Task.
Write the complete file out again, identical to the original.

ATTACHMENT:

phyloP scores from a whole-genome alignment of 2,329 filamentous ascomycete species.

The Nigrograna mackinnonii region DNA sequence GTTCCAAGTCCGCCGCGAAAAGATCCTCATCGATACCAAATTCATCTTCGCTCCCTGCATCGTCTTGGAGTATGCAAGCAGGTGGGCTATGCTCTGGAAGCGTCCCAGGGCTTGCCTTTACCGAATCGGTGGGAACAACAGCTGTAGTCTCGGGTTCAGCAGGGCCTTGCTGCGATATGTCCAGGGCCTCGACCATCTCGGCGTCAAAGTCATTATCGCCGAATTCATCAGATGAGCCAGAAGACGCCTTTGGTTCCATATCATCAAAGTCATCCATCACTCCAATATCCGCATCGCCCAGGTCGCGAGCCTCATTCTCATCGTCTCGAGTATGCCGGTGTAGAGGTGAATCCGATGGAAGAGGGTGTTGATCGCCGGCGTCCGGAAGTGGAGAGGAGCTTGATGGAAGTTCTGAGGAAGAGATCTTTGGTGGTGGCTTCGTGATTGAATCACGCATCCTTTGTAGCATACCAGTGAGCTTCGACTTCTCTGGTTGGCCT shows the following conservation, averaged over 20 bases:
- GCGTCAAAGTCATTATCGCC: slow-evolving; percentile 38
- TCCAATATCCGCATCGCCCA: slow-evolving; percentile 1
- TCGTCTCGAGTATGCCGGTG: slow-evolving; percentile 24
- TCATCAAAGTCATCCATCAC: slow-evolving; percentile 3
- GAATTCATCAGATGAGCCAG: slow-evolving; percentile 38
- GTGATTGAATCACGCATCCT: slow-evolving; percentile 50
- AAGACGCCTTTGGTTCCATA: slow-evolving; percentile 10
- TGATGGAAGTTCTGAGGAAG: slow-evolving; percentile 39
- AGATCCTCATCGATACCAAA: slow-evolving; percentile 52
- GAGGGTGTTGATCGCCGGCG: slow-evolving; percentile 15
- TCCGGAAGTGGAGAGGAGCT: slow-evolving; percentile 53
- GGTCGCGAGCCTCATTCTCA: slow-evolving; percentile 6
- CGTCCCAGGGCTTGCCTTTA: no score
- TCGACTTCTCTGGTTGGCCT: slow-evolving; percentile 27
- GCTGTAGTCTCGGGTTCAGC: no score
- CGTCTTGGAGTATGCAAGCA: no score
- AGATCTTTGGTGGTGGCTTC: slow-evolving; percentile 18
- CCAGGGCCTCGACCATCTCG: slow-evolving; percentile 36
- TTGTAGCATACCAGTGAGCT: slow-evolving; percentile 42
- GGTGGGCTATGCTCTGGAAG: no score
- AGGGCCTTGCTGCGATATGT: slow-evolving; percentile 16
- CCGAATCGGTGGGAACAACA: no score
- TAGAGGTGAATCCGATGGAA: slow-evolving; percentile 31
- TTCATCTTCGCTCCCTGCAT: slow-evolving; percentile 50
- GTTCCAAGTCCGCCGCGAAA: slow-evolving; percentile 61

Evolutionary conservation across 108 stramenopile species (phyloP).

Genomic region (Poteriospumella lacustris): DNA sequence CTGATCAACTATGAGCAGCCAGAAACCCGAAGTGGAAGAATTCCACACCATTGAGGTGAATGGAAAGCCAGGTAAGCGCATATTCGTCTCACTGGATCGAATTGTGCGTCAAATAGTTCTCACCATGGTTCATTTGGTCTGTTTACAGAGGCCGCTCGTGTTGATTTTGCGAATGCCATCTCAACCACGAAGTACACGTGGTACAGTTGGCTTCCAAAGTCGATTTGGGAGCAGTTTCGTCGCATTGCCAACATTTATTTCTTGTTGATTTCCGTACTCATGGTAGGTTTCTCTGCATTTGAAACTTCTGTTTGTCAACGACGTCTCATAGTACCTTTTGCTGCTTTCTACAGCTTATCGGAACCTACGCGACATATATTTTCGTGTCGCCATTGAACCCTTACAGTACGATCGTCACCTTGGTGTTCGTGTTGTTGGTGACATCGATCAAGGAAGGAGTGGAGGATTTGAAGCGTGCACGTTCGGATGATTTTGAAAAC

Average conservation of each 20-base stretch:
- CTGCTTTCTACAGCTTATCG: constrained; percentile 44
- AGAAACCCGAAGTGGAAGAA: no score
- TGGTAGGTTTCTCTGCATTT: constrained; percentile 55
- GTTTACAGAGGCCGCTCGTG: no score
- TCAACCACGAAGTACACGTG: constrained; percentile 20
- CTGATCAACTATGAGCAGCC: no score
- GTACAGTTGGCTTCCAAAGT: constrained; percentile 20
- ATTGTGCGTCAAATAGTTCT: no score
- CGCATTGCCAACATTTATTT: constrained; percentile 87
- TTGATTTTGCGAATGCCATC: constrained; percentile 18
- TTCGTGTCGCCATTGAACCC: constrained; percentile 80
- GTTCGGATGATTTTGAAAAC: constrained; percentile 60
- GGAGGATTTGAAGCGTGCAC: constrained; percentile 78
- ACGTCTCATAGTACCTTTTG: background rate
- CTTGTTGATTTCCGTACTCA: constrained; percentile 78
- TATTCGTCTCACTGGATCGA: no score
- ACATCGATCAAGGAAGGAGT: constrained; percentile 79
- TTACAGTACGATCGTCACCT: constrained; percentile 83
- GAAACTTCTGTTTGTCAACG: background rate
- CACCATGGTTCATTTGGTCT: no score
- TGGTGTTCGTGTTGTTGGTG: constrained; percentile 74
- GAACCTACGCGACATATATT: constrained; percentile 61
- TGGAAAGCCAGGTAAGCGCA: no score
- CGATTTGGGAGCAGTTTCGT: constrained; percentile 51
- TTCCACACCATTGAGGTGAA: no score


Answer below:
phyloP scores from a whole-genome alignment of 2,329 filamentous ascomycete species.

The Nigrograna mackinnonii region DNA sequence GTTCCAAGTCCGCCGCGAAAAGATCCTCATCGATACCAAATTCATCTTCGCTCCCTGCATCGTCTTGGAGTATGCAAGCAGGTGGGCTATGCTCTGGAAGCGTCCCAGGGCTTGCCTTTACCGAATCGGTGGGAACAACAGCTGTAGTCTCGGGTTCAGCAGGGCCTTGCTGCGATATGTCCAGGGCCTCGACCATCTCGGCGTCAAAGTCATTATCGCCGAATTCATCAGATGAGCCAGAAGACGCCTTTGGTTCCATATCATCAAAGTCATCCATCACTCCAATATCCGCATCGCCCAGGTCGCGAGCCTCATTCTCATCGTCTCGAGTATGCCGGTGTAGAGGTGAATCCGATGGAAGAGGGTGTTGATCGCCGGCGTCCGGAAGTGGAGAGGAGCTTGATGGAAGTTCTGAGGAAGAGATCTTTGGTGGTGGCTTCGTGATTGAATCACGCATCCTTTGTAGCATACCAGTGAGCTTCGACTTCTCTGGTTGGCCT shows the following conservation, averaged over 20 bases:
- GCGTCAAAGTCATTATCGCC: slow-evolving; percentile 38
- TCCAATATCCGCATCGCCCA: slow-evolving; percentile 1
- TCGTCTCGAGTATGCCGGTG: slow-evolving; percentile 24
- TCATCAAAGTCATCCATCAC: slow-evolving; percentile 3
- GAATTCATCAGATGAGCCAG: slow-evolving; percentile 38
- GTGATTGAATCACGCATCCT: slow-evolving; percentile 50
- AAGACGCCTTTGGTTCCATA: slow-evolving; percentile 10
- TGATGGAAGTTCTGAGGAAG: slow-evolving; percentile 39
- AGATCCTCATCGATACCAAA: slow-evolving; percentile 52
- GAGGGTGTTGATCGCCGGCG: slow-evolving; percentile 15
- TCCGGAAGTGGAGAGGAGCT: slow-evolving; percentile 53
- GGTCGCGAGCCTCATTCTCA: slow-evolving; percentile 6
- CGTCCCAGGGCTTGCCTTTA: no score
- TCGACTTCTCTGGTTGGCCT: slow-evolving; percentile 27
- GCTGTAGTCTCGGGTTCAGC: no score
- CGTCTTGGAGTATGCAAGCA: no score
- AGATCTTTGGTGGTGGCTTC: slow-evolving; percentile 18
- CCAGGGCCTCGACCATCTCG: slow-evolving; percentile 36
- TTGTAGCATACCAGTGAGCT: slow-evolving; percentile 42
- GGTGGGCTATGCTCTGGAAG: no score
- AGGGCCTTGCTGCGATATGT: slow-evolving; percentile 16
- CCGAATCGGTGGGAACAACA: no score
- TAGAGGTGAATCCGATGGAA: slow-evolving; percentile 31
- TTCATCTTCGCTCCCTGCAT: slow-evolving; percentile 50
- GTTCCAAGTCCGCCGCGAAA: slow-evolving; percentile 61

Evolutionary conservation across 108 stramenopile species (phyloP).

Genomic region (Poteriospumella lacustris): DNA sequence CTGATCAACTATGAGCAGCCAGAAACCCGAAGTGGAAGAATTCCACACCATTGAGGTGAATGGAAAGCCAGGTAAGCGCATATTCGTCTCACTGGATCGAATTGTGCGTCAAATAGTTCTCACCATGGTTCATTTGGTCTGTTTACAGAGGCCGCTCGTGTTGATTTTGCGAATGCCATCTCAACCACGAAGTACACGTGGTACAGTTGGCTTCCAAAGTCGATTTGGGAGCAGTTTCGTCGCATTGCCAACATTTATTTCTTGTTGATTTCCGTACTCATGGTAGGTTTCTCTGCATTTGAAACTTCTGTTTGTCAACGACGTCTCATAGTACCTTTTGCTGCTTTCTACAGCTTATCGGAACCTACGCGACATATATTTTCGTGTCGCCATTGAACCCTTACAGTACGATCGTCACCTTGGTGTTCGTGTTGTTGGTGACATCGATCAAGGAAGGAGTGGAGGATTTGAAGCGTGCACGTTCGGATGATTTTGAAAAC

Average conservation of each 20-base stretch:
- CTGCTTTCTACAGCTTATCG: constrained; percentile 44
- AGAAACCCGAAGTGGAAGAA: no score
- TGGTAGGTTTCTCTGCATTT: constrained; percentile 55
- GTTTACAGAGGCCGCTCGTG: no score
- TCAACCACGAAGTACACGTG: constrained; percentile 20
- CTGATCAACTATGAGCAGCC: no score
- GTACAGTTGGCTTCCAAAGT: constrained; percentile 20
- ATTGTGCGTCAAATAGTTCT: no score
- CGCATTGCCAACATTTATTT: constrained; percentile 87
- TTGATTTTGCGAATGCCATC: constrained; percentile 18
- TTCGTGTCGCCATTGAACCC: constrained; percentile 80
- GTTCGGATGATTTTGAAAAC: constrained; percentile 60
- GGAGGATTTGAAGCGTGCAC: constrained; percentile 78
- ACGTCTCATAGTACCTTTTG: background rate
- CTTGTTGATTTCCGTACTCA: constrained; percentile 78
- TATTCGTCTCACTGGATCGA: no score
- ACATCGATCAAGGAAGGAGT: constrained; percentile 79
- TTACAGTACGATCGTCACCT: constrained; percentile 83
- GAAACTTCTGTTTGTCAACG: background rate
- CACCATGGTTCATTTGGTCT: no score
- TGGTGTTCGTGTTGTTGGTG: constrained; percentile 74
- GAACCTACGCGACATATATT: constrained; percentile 61
- TGGAAAGCCAGGTAAGCGCA: no score
- CGATTTGGGAGCAGTTTCGT: constrained; percentile 51
- TTCCACACCATTGAGGTGAA: no score